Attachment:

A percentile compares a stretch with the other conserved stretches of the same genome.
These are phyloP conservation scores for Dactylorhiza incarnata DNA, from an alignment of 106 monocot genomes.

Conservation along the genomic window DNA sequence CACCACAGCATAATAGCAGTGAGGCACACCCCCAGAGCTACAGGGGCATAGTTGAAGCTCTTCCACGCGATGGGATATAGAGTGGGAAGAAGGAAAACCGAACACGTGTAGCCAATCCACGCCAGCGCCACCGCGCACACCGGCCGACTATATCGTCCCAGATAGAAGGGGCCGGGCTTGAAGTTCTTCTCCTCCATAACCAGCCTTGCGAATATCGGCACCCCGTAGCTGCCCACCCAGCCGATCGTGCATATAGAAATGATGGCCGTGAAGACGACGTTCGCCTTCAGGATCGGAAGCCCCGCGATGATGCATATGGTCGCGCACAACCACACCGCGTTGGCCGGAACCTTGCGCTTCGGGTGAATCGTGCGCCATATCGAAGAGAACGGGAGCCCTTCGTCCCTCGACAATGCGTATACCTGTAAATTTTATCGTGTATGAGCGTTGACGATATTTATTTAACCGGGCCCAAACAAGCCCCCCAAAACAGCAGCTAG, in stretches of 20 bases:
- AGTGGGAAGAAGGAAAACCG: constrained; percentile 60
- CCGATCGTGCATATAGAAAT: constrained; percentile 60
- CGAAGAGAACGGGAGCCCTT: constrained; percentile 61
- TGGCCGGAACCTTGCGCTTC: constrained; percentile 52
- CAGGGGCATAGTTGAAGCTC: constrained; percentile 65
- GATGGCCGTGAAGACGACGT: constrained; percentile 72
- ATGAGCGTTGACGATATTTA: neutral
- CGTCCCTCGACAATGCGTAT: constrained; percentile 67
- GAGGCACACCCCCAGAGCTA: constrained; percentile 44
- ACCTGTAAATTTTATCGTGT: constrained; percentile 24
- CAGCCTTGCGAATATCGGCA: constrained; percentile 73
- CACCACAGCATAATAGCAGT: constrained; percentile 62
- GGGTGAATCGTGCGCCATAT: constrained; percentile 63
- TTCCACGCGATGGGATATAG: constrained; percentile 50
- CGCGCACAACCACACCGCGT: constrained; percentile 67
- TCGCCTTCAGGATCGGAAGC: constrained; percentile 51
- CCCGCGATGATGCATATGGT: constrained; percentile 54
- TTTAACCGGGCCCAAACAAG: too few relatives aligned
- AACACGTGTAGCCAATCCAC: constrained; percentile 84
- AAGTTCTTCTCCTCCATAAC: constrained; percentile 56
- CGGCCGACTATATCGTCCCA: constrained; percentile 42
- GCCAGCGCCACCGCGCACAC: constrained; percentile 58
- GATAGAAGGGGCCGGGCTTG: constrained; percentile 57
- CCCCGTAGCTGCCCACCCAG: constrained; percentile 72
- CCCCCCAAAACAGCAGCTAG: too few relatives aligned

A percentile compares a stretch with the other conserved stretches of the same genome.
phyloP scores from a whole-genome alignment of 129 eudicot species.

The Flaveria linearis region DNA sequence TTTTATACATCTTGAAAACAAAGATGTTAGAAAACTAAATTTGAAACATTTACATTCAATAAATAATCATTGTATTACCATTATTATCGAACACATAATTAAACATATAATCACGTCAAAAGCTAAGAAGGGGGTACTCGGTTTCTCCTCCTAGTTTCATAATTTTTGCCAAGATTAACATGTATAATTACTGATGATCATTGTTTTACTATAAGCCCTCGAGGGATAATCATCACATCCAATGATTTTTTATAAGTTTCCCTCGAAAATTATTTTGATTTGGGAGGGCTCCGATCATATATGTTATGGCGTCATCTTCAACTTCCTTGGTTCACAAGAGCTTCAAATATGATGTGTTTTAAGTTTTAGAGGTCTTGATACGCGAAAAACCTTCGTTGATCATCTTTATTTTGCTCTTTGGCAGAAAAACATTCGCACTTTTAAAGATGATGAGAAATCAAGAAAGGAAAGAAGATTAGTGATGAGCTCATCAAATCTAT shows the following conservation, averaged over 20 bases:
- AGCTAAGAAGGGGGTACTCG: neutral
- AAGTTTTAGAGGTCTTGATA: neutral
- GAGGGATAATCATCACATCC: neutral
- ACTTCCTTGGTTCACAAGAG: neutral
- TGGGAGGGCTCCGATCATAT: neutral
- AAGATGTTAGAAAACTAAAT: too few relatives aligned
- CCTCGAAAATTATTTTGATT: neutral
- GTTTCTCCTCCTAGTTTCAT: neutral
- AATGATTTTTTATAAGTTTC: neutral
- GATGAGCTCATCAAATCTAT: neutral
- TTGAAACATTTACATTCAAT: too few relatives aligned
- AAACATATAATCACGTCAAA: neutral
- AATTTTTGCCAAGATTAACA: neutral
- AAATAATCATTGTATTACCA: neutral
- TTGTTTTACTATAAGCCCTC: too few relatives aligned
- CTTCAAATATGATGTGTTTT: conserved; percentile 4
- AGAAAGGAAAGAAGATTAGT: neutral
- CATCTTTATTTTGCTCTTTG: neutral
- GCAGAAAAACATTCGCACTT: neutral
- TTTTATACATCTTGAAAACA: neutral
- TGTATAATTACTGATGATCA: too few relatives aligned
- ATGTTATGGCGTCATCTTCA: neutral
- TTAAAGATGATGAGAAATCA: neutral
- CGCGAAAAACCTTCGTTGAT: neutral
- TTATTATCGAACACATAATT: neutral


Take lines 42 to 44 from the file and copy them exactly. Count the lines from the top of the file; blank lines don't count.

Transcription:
- TTGAAACATTTACATTCAAT: too few relatives aligned
- AAACATATAATCACGTCAAA: neutral
- AATTTTTGCCAAGATTAACA: neutral